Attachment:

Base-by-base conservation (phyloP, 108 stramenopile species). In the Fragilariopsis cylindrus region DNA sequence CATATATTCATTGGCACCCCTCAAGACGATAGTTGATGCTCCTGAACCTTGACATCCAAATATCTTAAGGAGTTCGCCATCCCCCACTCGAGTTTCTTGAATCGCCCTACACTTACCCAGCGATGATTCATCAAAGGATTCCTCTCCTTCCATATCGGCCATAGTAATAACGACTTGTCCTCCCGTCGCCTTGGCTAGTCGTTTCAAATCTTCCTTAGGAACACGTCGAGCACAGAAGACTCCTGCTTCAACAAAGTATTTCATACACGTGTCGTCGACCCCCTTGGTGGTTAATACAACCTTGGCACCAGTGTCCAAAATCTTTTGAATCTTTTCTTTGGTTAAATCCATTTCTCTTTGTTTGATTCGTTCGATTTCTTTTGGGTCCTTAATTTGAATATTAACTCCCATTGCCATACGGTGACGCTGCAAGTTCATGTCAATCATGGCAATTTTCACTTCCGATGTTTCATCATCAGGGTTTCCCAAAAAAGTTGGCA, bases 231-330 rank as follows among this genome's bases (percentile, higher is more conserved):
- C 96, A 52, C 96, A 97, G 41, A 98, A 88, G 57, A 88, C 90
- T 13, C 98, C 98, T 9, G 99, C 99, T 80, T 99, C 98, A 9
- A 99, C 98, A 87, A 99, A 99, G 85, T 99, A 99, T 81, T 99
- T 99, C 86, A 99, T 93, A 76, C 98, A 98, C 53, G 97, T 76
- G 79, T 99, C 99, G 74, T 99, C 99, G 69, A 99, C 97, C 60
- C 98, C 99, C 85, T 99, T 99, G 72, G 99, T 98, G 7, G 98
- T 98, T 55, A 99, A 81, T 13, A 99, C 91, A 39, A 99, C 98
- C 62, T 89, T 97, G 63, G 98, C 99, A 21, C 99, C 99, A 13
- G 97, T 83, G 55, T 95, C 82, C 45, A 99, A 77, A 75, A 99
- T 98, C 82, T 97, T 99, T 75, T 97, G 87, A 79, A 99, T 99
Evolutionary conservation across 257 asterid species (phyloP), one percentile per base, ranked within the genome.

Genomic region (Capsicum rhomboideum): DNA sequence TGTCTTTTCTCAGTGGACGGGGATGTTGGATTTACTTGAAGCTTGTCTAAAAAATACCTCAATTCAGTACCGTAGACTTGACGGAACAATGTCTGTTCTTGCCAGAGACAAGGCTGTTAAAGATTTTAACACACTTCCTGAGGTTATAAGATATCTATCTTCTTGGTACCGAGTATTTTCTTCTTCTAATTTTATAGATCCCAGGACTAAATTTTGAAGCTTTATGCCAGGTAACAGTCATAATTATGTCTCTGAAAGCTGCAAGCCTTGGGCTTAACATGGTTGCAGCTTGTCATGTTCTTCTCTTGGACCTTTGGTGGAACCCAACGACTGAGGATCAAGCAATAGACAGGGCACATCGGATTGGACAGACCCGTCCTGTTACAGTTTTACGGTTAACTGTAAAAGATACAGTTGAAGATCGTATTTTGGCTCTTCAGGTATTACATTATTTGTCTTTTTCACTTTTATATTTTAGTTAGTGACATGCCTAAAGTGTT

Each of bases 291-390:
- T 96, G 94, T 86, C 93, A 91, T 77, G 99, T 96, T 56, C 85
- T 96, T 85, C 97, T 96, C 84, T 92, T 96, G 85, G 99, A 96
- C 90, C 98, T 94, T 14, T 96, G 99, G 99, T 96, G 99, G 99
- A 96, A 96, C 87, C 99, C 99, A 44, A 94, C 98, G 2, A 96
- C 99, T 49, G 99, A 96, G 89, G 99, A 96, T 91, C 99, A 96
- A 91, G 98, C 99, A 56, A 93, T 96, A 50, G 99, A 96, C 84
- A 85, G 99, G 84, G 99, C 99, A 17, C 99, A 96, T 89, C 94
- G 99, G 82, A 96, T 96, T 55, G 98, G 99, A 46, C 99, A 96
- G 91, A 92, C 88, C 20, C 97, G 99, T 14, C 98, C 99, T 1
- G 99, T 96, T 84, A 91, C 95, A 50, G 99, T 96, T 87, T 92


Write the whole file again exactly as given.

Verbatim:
Base-by-base conservation (phyloP, 108 stramenopile species). In the Fragilariopsis cylindrus region DNA sequence CATATATTCATTGGCACCCCTCAAGACGATAGTTGATGCTCCTGAACCTTGACATCCAAATATCTTAAGGAGTTCGCCATCCCCCACTCGAGTTTCTTGAATCGCCCTACACTTACCCAGCGATGATTCATCAAAGGATTCCTCTCCTTCCATATCGGCCATAGTAATAACGACTTGTCCTCCCGTCGCCTTGGCTAGTCGTTTCAAATCTTCCTTAGGAACACGTCGAGCACAGAAGACTCCTGCTTCAACAAAGTATTTCATACACGTGTCGTCGACCCCCTTGGTGGTTAATACAACCTTGGCACCAGTGTCCAAAATCTTTTGAATCTTTTCTTTGGTTAAATCCATTTCTCTTTGTTTGATTCGTTCGATTTCTTTTGGGTCCTTAATTTGAATATTAACTCCCATTGCCATACGGTGACGCTGCAAGTTCATGTCAATCATGGCAATTTTCACTTCCGATGTTTCATCATCAGGGTTTCCCAAAAAAGTTGGCA, bases 231-330 rank as follows among this genome's bases (percentile, higher is more conserved):
- C 96, A 52, C 96, A 97, G 41, A 98, A 88, G 57, A 88, C 90
- T 13, C 98, C 98, T 9, G 99, C 99, T 80, T 99, C 98, A 9
- A 99, C 98, A 87, A 99, A 99, G 85, T 99, A 99, T 81, T 99
- T 99, C 86, A 99, T 93, A 76, C 98, A 98, C 53, G 97, T 76
- G 79, T 99, C 99, G 74, T 99, C 99, G 69, A 99, C 97, C 60
- C 98, C 99, C 85, T 99, T 99, G 72, G 99, T 98, G 7, G 98
- T 98, T 55, A 99, A 81, T 13, A 99, C 91, A 39, A 99, C 98
- C 62, T 89, T 97, G 63, G 98, C 99, A 21, C 99, C 99, A 13
- G 97, T 83, G 55, T 95, C 82, C 45, A 99, A 77, A 75, A 99
- T 98, C 82, T 97, T 99, T 75, T 97, G 87, A 79, A 99, T 99
Evolutionary conservation across 257 asterid species (phyloP), one percentile per base, ranked within the genome.

Genomic region (Capsicum rhomboideum): DNA sequence TGTCTTTTCTCAGTGGACGGGGATGTTGGATTTACTTGAAGCTTGTCTAAAAAATACCTCAATTCAGTACCGTAGACTTGACGGAACAATGTCTGTTCTTGCCAGAGACAAGGCTGTTAAAGATTTTAACACACTTCCTGAGGTTATAAGATATCTATCTTCTTGGTACCGAGTATTTTCTTCTTCTAATTTTATAGATCCCAGGACTAAATTTTGAAGCTTTATGCCAGGTAACAGTCATAATTATGTCTCTGAAAGCTGCAAGCCTTGGGCTTAACATGGTTGCAGCTTGTCATGTTCTTCTCTTGGACCTTTGGTGGAACCCAACGACTGAGGATCAAGCAATAGACAGGGCACATCGGATTGGACAGACCCGTCCTGTTACAGTTTTACGGTTAACTGTAAAAGATACAGTTGAAGATCGTATTTTGGCTCTTCAGGTATTACATTATTTGTCTTTTTCACTTTTATATTTTAGTTAGTGACATGCCTAAAGTGTT

Each of bases 291-390:
- T 96, G 94, T 86, C 93, A 91, T 77, G 99, T 96, T 56, C 85
- T 96, T 85, C 97, T 96, C 84, T 92, T 96, G 85, G 99, A 96
- C 90, C 98, T 94, T 14, T 96, G 99, G 99, T 96, G 99, G 99
- A 96, A 96, C 87, C 99, C 99, A 44, A 94, C 98, G 2, A 96
- C 99, T 49, G 99, A 96, G 89, G 99, A 96, T 91, C 99, A 96
- A 91, G 98, C 99, A 56, A 93, T 96, A 50, G 99, A 96, C 84
- A 85, G 99, G 84, G 99, C 99, A 17, C 99, A 96, T 89, C 94
- G 99, G 82, A 96, T 96, T 55, G 98, G 99, A 46, C 99, A 96
- G 91, A 92, C 88, C 20, C 97, G 99, T 14, C 98, C 99, T 1
- G 99, T 96, T 84, A 91, C 95, A 50, G 99, T 96, T 87, T 92